user1497207191 Tue 28-Jan-20 20:36:10

There are often reasons why houses are cheaper in some areas, not just size! Before you move, check for other factors such as anti-social behaviour, street parking problems, etc.

I could sell and move to a huge house in a different area of town, in fact, where I used to live. But I'd be mad to do it because it's now a crime-ridden hell hole.

I'd far rather have a smaller house in a better area with no such problems.

Dollywilde Tue 28-Jan-20 20:36:30

Depends. I live in a part of London that isn’t seen as terribly desirable but we have a gorgeous flat with a garden and my mortgage is a sixth of our household income as opposed to the third that’s common amongst friends in nicer areas. It hasn’t bothered me historically as we tend to spend most of our leisure time near our friends in zone 2. It’s also meant we can afford to save the equivalent of our mortgage payment each month and has put us in a very comfortable position.

However, I’m now expecting our first child. We’ll be staying put in the area for the foreseeable as cheap mortgage while on maternity leave means we can afford to live nicely during this time, but we’ll be looking to move at some point between my return to work and DC starting school, as it’s not an area I really want to bring up DC in - there’s a lot of gangs and drugs in the area. Hopefully by that time our savings will be in a nice position to buy us the next rung up the area but further out of London.

gobbynorthernbird Tue 28-Jan-20 20:37:35

I live in Manchester and moved south to north for similar reasons to those you give. The area I moved to has a fairly low crime rate (certainly no more than where I lived previously), great public transport, and is a nice place to live. It just isn't posh or trendy.

Having said that, my area is being rapidly gentrified, and house prices are shooting up as a result. But, I think this is the same for any nice-but-boring part of Manchester.

Urkiddingright Tue 28-Jan-20 20:38:01

Mortgages are most definitely a lot cheaper. We saw a house on our estate to let so searched it, they were charging £900 pcm shock. We pay half that for the mortgage.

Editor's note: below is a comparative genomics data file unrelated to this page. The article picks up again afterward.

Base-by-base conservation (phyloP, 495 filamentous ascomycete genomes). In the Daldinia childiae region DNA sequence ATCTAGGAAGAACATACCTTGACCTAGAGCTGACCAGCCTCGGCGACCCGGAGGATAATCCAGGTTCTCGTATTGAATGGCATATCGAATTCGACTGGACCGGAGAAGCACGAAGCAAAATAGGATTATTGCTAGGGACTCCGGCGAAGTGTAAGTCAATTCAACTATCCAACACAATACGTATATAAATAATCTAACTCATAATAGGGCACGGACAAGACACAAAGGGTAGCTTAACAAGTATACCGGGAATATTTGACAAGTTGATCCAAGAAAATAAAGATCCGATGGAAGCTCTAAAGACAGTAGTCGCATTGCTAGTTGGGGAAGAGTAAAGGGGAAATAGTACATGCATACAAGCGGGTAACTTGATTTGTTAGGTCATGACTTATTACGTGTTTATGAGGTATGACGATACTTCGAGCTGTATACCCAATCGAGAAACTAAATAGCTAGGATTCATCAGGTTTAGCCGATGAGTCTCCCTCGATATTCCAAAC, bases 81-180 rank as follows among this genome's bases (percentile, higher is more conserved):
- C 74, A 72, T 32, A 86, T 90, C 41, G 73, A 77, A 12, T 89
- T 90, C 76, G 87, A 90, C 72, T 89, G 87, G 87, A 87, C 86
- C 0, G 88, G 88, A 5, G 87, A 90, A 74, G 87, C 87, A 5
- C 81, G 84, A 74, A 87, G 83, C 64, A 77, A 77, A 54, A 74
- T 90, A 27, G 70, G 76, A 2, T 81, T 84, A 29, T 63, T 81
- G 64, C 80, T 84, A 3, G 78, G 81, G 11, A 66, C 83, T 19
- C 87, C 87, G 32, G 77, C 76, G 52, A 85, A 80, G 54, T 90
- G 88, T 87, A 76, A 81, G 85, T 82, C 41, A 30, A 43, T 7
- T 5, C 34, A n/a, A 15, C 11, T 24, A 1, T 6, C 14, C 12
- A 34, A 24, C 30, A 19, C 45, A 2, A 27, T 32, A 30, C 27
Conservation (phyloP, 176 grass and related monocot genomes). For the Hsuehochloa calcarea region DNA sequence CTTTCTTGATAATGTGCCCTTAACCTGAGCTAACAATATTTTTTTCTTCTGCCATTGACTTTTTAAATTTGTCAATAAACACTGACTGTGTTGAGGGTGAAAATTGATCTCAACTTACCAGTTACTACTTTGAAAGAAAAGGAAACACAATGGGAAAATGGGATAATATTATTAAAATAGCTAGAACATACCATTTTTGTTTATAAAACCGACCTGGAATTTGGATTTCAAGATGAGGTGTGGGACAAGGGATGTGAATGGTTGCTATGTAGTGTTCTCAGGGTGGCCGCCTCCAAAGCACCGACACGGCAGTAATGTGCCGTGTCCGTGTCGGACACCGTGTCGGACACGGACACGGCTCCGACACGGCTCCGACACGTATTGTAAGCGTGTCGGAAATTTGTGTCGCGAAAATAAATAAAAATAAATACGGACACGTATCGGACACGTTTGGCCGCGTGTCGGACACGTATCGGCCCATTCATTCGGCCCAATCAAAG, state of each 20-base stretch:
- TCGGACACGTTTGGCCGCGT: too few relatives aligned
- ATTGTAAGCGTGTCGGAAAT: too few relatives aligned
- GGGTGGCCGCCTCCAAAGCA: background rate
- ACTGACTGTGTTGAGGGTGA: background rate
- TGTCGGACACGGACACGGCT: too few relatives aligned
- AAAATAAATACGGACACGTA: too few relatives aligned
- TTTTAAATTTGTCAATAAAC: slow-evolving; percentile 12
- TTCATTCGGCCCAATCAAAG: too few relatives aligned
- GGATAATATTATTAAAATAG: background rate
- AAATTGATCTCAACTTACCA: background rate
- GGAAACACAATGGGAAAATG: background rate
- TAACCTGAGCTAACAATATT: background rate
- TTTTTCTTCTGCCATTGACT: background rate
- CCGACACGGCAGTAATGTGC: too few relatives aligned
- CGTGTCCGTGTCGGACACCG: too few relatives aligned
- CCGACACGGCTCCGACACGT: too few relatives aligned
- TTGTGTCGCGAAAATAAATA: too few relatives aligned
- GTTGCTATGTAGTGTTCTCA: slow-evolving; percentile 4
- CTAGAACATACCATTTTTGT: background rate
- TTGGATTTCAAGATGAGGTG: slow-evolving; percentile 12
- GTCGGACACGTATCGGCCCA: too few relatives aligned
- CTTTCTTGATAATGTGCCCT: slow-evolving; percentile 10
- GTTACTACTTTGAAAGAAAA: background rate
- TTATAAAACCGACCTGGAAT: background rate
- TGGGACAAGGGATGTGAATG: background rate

chocatoo Tue 28-Jan-20 20:38:12

I guess the trick is to identify an area that is going to be up and coming then it's a win win situation!

Redcliff Tue 28-Jan-20 20:40:49

I guess it depends on how bad the "bad" area is. Me and DH decided to buy a house in a less desirable area rather than a flat in a great area and I don't regret it. We currently have one income (my DH became a SHAD 5 years ago) and we can live ok on my salary (still have holidays and trips out) which we wouldn't have done if we were mortgaged up to our eyeballs and we couldn't have lived comfortably with our kids in a flat.

LisaSimpsonsbff Tue 28-Jan-20 20:41:12

We bought in one of the cheapest bits of an expensive commuter town - it worked really well for us before DS but we're looking to move now because it's not really where I want him to grow up, and especially it's not where I want him to go to school. We don't exactly magically have loads of spare cash just because we live somewhere a bit rubbish, though - though as I said it's the cheaper bit of an expensive place rather than outright cheap. Still, though, even if we halved our mortgage it would be nice but not life-changing in the way you describe. Certainly no one would be giving up work!

vincettenoir Tue 28-Jan-20 20:41:24